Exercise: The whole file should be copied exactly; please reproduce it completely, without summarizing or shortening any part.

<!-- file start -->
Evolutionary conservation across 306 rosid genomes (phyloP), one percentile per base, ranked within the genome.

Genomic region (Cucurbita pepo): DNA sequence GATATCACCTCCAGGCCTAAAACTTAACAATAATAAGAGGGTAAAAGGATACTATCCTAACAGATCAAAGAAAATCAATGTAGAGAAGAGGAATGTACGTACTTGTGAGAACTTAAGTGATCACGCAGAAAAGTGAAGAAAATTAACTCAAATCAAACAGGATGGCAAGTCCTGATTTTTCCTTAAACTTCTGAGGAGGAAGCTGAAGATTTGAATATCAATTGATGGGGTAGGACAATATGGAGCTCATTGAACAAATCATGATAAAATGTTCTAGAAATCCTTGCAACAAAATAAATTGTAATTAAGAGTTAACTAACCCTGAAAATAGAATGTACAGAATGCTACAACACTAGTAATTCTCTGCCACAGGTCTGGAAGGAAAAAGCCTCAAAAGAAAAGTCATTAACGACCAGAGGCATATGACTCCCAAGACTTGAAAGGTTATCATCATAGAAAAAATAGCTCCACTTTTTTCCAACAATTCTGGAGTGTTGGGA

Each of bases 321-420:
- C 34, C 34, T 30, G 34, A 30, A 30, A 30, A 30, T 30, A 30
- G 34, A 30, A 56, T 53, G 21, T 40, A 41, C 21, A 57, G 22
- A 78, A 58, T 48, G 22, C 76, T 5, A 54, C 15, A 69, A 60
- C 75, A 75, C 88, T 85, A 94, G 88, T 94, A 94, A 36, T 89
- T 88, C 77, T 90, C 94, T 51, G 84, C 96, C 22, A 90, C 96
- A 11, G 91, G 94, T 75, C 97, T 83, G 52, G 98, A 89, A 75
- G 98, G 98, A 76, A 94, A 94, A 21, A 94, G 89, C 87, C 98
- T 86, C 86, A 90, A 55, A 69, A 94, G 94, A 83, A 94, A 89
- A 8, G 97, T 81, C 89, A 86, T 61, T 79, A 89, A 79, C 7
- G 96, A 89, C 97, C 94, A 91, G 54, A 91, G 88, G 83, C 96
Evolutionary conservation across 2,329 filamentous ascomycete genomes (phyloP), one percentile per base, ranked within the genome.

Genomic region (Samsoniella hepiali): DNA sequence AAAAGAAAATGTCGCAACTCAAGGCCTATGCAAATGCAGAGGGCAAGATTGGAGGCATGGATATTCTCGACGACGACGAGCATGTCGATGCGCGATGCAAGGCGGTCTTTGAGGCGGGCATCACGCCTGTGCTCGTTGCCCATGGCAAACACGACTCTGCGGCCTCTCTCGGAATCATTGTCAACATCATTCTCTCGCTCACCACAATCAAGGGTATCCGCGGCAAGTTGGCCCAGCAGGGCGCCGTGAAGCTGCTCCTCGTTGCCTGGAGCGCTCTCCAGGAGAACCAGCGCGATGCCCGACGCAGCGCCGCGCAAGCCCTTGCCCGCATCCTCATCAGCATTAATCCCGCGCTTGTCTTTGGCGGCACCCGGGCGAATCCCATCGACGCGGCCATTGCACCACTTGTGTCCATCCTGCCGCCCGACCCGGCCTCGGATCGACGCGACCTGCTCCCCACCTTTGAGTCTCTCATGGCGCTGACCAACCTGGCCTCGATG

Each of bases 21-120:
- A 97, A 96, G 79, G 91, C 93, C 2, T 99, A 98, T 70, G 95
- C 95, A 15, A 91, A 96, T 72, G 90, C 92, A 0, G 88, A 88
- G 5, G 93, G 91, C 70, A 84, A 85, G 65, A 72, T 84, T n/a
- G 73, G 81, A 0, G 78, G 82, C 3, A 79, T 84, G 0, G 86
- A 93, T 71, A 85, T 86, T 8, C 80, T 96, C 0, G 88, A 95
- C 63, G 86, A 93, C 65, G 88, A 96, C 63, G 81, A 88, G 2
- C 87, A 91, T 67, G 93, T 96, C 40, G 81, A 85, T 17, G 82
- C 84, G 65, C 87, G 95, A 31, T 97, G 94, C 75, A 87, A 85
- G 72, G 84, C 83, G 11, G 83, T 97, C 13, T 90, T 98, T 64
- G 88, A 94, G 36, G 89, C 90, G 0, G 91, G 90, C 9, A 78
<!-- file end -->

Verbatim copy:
Evolutionary conservation across 306 rosid genomes (phyloP), one percentile per base, ranked within the genome.

Genomic region (Cucurbita pepo): DNA sequence GATATCACCTCCAGGCCTAAAACTTAACAATAATAAGAGGGTAAAAGGATACTATCCTAACAGATCAAAGAAAATCAATGTAGAGAAGAGGAATGTACGTACTTGTGAGAACTTAAGTGATCACGCAGAAAAGTGAAGAAAATTAACTCAAATCAAACAGGATGGCAAGTCCTGATTTTTCCTTAAACTTCTGAGGAGGAAGCTGAAGATTTGAATATCAATTGATGGGGTAGGACAATATGGAGCTCATTGAACAAATCATGATAAAATGTTCTAGAAATCCTTGCAACAAAATAAATTGTAATTAAGAGTTAACTAACCCTGAAAATAGAATGTACAGAATGCTACAACACTAGTAATTCTCTGCCACAGGTCTGGAAGGAAAAAGCCTCAAAAGAAAAGTCATTAACGACCAGAGGCATATGACTCCCAAGACTTGAAAGGTTATCATCATAGAAAAAATAGCTCCACTTTTTTCCAACAATTCTGGAGTGTTGGGA

Each of bases 321-420:
- C 34, C 34, T 30, G 34, A 30, A 30, A 30, A 30, T 30, A 30
- G 34, A 30, A 56, T 53, G 21, T 40, A 41, C 21, A 57, G 22
- A 78, A 58, T 48, G 22, C 76, T 5, A 54, C 15, A 69, A 60
- C 75, A 75, C 88, T 85, A 94, G 88, T 94, A 94, A 36, T 89
- T 88, C 77, T 90, C 94, T 51, G 84, C 96, C 22, A 90, C 96
- A 11, G 91, G 94, T 75, C 97, T 83, G 52, G 98, A 89, A 75
- G 98, G 98, A 76, A 94, A 94, A 21, A 94, G 89, C 87, C 98
- T 86, C 86, A 90, A 55, A 69, A 94, G 94, A 83, A 94, A 89
- A 8, G 97, T 81, C 89, A 86, T 61, T 79, A 89, A 79, C 7
- G 96, A 89, C 97, C 94, A 91, G 54, A 91, G 88, G 83, C 96
Evolutionary conservation across 2,329 filamentous ascomycete genomes (phyloP), one percentile per base, ranked within the genome.

Genomic region (Samsoniella hepiali): DNA sequence AAAAGAAAATGTCGCAACTCAAGGCCTATGCAAATGCAGAGGGCAAGATTGGAGGCATGGATATTCTCGACGACGACGAGCATGTCGATGCGCGATGCAAGGCGGTCTTTGAGGCGGGCATCACGCCTGTGCTCGTTGCCCATGGCAAACACGACTCTGCGGCCTCTCTCGGAATCATTGTCAACATCATTCTCTCGCTCACCACAATCAAGGGTATCCGCGGCAAGTTGGCCCAGCAGGGCGCCGTGAAGCTGCTCCTCGTTGCCTGGAGCGCTCTCCAGGAGAACCAGCGCGATGCCCGACGCAGCGCCGCGCAAGCCCTTGCCCGCATCCTCATCAGCATTAATCCCGCGCTTGTCTTTGGCGGCACCCGGGCGAATCCCATCGACGCGGCCATTGCACCACTTGTGTCCATCCTGCCGCCCGACCCGGCCTCGGATCGACGCGACCTGCTCCCCACCTTTGAGTCTCTCATGGCGCTGACCAACCTGGCCTCGATG

Each of bases 21-120:
- A 97, A 96, G 79, G 91, C 93, C 2, T 99, A 98, T 70, G 95
- C 95, A 15, A 91, A 96, T 72, G 90, C 92, A 0, G 88, A 88
- G 5, G 93, G 91, C 70, A 84, A 85, G 65, A 72, T 84, T n/a
- G 73, G 81, A 0, G 78, G 82, C 3, A 79, T 84, G 0, G 86
- A 93, T 71, A 85, T 86, T 8, C 80, T 96, C 0, G 88, A 95
- C 63, G 86, A 93, C 65, G 88, A 96, C 63, G 81, A 88, G 2
- C 87, A 91, T 67, G 93, T 96, C 40, G 81, A 85, T 17, G 82
- C 84, G 65, C 87, G 95, A 31, T 97, G 94, C 75, A 87, A 85
- G 72, G 84, C 83, G 11, G 83, T 97, C 13, T 90, T 98, T 64
- G 88, A 94, G 36, G 89, C 90, G 0, G 91, G 90, C 9, A 78